HC Deb 03 May 1978 vol 949 cc371-91

'In relation to any accounts examined by the Welsh Comptroller and Auditor General in accordance with the provisions of section 52 of this Act, section 161 of the Local Government Act 1972 shall apply as if—

  1. (a) such examinations were an audit of accounts under Part VIII of the Local Government Act 1972;
  2. (b)the Welsh Comptroller and Auditor General were a district auditor;
  3. (c)members of the Assembly were members of a local authority;
  4. (d)any reference in the said section 161 to a person being disqualified for being a member of a local authority were a reference to that person being disqualified for being a member of the Assembly; and
  5. (e) subsection (13) of the said section 161 provided as follows:—
(13) The Court having jurisdiction for the purpose of this section shall be the High Court."'.)—[Mr. Brittan]

Brought up, and read the First time.

Mr. Brittan

I beg to move, That the clause be read a Second time.

The new clause is designed to provide an effective mechanism to deal with the situation in which the Welsh Assembly exceeds its powers. There is already in the Bill provision for the courts to determine whether and when that has happened, but there is no adequate provision to enforce a court order if it has happened. The clause seeks to adapt the provisions contained in the Local Government Act 1972 and to provide sanctions for use in such a situation. I stress at the outset that, in seeking to move the new clause and to provide sanctions on those lines, we are not in any way suggesting that it is likely to be a frequent occurrence for the Welsh Assembly to act unlawfully or for this sanction to be required to be used.

None the less, in our view there is a gap that should be filled in important constitutional legislation of this kind. It is unsatisfactory that there should be limitations on the powers of the Welsh Assembly and that there should be machinery for determining whether those limitations have been exceeded but that there should be no means of securing that the limitations do not continue to be exceeded once it has been decided that they have been exceeded.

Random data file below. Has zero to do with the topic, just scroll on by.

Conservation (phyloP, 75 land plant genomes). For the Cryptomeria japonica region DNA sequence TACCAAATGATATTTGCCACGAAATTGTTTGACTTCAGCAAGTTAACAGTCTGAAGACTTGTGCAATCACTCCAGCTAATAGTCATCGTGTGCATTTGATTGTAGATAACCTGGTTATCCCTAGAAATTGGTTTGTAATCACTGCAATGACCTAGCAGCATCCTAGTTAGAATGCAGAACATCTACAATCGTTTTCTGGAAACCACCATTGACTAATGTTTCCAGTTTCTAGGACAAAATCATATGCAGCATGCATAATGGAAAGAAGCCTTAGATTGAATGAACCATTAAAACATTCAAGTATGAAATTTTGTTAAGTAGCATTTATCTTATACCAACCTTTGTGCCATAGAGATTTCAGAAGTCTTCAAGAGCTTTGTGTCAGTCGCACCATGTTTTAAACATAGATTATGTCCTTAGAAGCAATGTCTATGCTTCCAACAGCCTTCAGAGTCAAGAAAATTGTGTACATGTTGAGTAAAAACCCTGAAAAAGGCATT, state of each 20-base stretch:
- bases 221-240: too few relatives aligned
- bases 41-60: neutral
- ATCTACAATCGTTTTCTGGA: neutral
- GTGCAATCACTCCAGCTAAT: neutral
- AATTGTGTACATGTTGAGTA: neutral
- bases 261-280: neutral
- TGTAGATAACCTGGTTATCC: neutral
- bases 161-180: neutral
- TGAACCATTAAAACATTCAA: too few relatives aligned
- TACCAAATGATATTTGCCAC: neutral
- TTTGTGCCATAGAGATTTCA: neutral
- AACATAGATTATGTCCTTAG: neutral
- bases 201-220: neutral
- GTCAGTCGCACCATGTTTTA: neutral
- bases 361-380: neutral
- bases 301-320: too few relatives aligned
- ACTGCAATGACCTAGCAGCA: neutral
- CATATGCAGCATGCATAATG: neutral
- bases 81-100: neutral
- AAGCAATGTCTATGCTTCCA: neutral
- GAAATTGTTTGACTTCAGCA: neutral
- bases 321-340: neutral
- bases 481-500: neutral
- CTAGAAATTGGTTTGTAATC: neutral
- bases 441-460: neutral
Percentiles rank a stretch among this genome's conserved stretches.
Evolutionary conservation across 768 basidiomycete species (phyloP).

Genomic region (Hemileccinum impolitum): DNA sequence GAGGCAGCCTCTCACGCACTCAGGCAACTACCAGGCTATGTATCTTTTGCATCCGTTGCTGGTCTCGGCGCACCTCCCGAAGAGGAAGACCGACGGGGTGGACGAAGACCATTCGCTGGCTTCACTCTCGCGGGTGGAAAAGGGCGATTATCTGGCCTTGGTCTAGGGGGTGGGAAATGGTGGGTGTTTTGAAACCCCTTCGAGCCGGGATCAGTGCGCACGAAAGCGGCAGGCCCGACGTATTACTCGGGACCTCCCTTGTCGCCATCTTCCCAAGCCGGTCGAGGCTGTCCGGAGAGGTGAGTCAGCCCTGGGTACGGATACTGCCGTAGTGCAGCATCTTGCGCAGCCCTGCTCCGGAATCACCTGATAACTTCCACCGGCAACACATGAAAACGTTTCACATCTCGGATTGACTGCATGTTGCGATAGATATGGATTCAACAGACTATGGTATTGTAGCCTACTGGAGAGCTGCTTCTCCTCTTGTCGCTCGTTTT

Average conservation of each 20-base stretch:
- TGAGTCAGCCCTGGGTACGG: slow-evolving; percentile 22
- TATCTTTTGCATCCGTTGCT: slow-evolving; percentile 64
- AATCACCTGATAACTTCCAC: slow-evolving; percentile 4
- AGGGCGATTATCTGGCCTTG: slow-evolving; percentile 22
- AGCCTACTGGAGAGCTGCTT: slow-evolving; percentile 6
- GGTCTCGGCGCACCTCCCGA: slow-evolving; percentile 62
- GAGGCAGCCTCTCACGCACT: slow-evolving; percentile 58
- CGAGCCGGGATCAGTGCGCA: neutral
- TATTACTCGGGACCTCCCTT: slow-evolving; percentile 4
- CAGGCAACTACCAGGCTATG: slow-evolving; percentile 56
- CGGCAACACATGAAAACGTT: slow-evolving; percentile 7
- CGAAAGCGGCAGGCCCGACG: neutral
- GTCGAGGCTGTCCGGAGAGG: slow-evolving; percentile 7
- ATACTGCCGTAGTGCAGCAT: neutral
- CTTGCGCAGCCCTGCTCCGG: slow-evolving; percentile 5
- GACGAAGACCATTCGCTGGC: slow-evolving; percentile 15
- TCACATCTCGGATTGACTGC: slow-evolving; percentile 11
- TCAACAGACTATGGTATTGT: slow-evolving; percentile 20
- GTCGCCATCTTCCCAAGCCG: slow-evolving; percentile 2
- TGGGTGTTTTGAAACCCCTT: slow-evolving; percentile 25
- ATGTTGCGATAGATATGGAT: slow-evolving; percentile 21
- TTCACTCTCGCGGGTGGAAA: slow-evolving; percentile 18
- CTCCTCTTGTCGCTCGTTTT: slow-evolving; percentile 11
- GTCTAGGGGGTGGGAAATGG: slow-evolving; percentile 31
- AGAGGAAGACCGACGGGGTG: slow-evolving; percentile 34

Clause 70 enables the Attorney-General to institute, and the Assembly to defend, proceedings for the determination of any question whether anything done or proposed to be done by the Assembly is within its powers. The House will recall that when we debated that provision it was suggested from the Conservative Benches that it would be necessary to supplement that provision and to ensure that not only the Attorney-General but an ordinary individual who had the appropriate standing should be able to bring such proceedings and to ensure that proceedings could be brought not only to see whether anything had been done or proposed to be done in excess of the Assembly's powers but to make sure that the Assembly carried out its duties.

The one aspect of the amendment which was moved from this side of the Committee on that occasion which was not acceptable to the Government, in the person of the Attorney-General, was the suggestion that the court should be entitled to make any sort of order requiring the Assembly to do or not to do something if it was found to have exceeded its powers or to be contemplating exceeding its powers. The Court would be the High Court in England and Wales, according to where it was sitting.

I found it difficult to be persuaded by the arguments of the Attorney-General as to why that was an inappropriate procedure. On considering the matter, we decided that the appropriate remedy might be that, instead of permitting a court to make an order that would be difficult to enforce against the Assembly, a borrowing should be made from the Local Government Act 1972 to provide a sanction by means of the powers of the district auditor and the court so that the Members of the Assembly would suffer in appropriate circumstances, which, I stress, would be rare, the sanctions that members of local authorities suffer if they wilfully exceed their powers.